When Porphyrius was living as a hermit near the Jordan River, he was suffering from a disease that caused hardening of his liver. For the jaded 21st century reader, this fact sounds like he passed the long nights in his cave hitting the wine skins a little too hard. Let me assure you, there are ways for a liver to go bad that don't involve the abuse of alcohol, and all of my Googling has revealed not even a hint of Porphyrius maintaining a still in the hills of Palestine. My research did reveal, however, that there is a disease called porphyria in which the red blood cells basically eat each other. The coincidence may be just that, a coincidence. Or Porphyrius may be the only saint I've encountered with a disease named after him.
One day, this desert monk, while praying on Mount Calvary, was "miraculously cured" of his disease. (Cue the Gospel choir singing "Just a Closer Walk.") Porphyrius went on to become a priest and, eventually, the Bishop of Gaza. He died at the age of 68.
Stories of healing interest me. If that healing is miraculous and sudden, even better. I'm, for the most part, an impatient person. I like the notion of submitting a request to God in triplicate, with all the correct signatures in place, and receiving an immediate miracle. Heck, I'll put up with a little wait time. Even Amazon Prime takes two days for delivery. Coming from a society where instant gratification is just a credit card and mouse click away, however, I've learned to expect quick turn-around. In reading the Bible and stories of the saints, I'm always encountering miracles of healing. Sometimes they require taking a healing bath, but pretty soon crutches are being tossed aside and blind beggars have to find another line of work.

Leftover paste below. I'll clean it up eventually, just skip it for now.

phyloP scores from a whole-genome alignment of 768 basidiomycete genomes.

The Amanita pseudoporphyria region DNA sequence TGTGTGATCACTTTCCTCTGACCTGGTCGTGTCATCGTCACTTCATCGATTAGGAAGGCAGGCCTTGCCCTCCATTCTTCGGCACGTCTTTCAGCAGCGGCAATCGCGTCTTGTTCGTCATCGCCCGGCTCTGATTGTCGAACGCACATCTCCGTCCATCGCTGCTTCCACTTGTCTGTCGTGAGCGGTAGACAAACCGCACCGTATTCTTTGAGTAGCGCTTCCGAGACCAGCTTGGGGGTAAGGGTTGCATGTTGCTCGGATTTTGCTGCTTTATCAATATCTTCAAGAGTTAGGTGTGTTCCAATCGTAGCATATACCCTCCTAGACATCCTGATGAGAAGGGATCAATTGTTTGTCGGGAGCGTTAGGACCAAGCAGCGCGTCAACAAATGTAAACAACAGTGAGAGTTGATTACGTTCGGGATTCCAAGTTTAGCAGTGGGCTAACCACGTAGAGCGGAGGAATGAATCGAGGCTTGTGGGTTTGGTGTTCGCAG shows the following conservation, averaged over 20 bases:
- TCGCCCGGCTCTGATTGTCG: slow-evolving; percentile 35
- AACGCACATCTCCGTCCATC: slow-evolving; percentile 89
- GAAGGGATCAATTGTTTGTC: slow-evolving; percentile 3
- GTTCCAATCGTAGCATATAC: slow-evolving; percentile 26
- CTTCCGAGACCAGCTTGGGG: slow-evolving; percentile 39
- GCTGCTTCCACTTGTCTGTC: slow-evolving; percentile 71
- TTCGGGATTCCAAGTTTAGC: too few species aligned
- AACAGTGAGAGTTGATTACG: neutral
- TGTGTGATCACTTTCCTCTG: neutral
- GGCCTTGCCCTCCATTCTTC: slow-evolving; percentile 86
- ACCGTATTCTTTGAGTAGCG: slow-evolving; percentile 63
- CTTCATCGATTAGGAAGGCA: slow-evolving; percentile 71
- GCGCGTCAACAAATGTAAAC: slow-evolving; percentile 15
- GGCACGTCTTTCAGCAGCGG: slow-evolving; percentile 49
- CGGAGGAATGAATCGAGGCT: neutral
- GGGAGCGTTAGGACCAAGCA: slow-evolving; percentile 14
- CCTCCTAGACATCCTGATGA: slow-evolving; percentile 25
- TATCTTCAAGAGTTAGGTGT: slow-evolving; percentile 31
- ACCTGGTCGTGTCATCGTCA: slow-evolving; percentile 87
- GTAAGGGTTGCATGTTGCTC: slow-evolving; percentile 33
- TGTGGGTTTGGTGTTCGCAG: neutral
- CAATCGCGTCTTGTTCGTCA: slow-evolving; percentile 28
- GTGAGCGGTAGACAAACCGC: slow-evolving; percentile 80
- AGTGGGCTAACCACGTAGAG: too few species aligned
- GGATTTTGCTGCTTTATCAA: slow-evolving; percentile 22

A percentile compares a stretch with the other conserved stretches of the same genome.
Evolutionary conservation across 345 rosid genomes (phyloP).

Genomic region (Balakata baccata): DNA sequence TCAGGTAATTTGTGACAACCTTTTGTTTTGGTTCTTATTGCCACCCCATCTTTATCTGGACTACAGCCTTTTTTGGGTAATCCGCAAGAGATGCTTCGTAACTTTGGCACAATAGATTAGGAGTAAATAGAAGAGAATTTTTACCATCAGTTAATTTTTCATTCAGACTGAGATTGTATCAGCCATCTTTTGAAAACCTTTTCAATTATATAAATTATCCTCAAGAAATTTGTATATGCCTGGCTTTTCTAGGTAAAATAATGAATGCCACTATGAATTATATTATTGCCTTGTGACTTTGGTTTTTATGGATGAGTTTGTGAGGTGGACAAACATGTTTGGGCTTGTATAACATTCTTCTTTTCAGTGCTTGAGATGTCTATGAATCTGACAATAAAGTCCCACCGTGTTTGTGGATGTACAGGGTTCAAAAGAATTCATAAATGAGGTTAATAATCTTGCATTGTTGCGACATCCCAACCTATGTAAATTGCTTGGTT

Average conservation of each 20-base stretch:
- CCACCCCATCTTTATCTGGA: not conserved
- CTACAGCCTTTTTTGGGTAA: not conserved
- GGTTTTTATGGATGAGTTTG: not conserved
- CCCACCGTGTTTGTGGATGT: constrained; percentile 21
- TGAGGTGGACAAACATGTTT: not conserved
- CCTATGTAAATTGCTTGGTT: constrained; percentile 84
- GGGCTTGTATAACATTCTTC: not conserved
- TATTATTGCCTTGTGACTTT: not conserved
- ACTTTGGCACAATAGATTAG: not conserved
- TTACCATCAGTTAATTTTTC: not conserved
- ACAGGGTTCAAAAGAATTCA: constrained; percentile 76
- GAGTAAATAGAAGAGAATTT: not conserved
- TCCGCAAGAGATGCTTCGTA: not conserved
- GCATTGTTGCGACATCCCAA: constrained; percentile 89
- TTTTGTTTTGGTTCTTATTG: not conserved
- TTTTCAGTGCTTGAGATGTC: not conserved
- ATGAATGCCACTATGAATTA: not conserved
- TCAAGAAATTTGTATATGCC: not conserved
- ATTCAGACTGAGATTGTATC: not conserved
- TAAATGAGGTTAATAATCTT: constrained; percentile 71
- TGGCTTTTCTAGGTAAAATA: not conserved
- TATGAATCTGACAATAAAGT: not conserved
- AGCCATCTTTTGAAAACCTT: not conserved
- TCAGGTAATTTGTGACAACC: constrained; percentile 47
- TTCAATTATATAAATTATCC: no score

My personal experience with healing is not quite so satisfying. I've had requests on my prayer list for years with no indication that I've moved to the top of God's to-do list. (Okay, I know that winning the Pulitzer Prize requires an alignment of circumstances that takes a little time, but twenty-plus years seems a little excessive.) Ever since Beth was diagnosed with bipolar and then developed sexual addiction, I've prayed that God would cure her, balance the chemicals in her brain, silence the unhealthy sexual appetite that sometimes overtakes her. So far, I've only gotten three-year respites between crises. I've been grateful for those quiet times, don't get me wrong. But for a being who created the entire universe, God seems to go out to Starbucks in my life every once in a while. When I pray, I feel like tapping the microphone during these divine coffee breaks and saying, "Is this thing on?"
Now, most people who profess to be Christians will pat your hand and tell you that God has a plan for everything. There's a reason why your mother died of ovarian cancer. There's a reason why your duaghter was raped. There's a reason why you have to hide your hunting rifles from your teenager who has a death wish. There's a reason why your wife would rather have sex with complete strangers than with you at times. It's all part of God's plan, these Christians will tell you.
Well, to quote a good friend whose daughter has schizophrenia, "If God has a plan, I wish he'd give me a shittin' clue."
I don't think that mental illness or sexual violence or teenage suicide or genocide or war are part of God's plan. These things are just reflections of the fact that we've seriously fucked up the world. God didn't plan for my wife to be bipolar. God didn't plan for my co-worker's son to attempt suicide. But, I do believe that God can take the biggest pile of crap and make a daisy or crocus or orchid blossom out of it. God can take a hermit monk with a liver disease and make a bishop and a saint.
Some miracles can be instantaneous: water + dirt + blindness = sight. Other miracles take a lot of time: Colorado River + desert = Grand Canyon.
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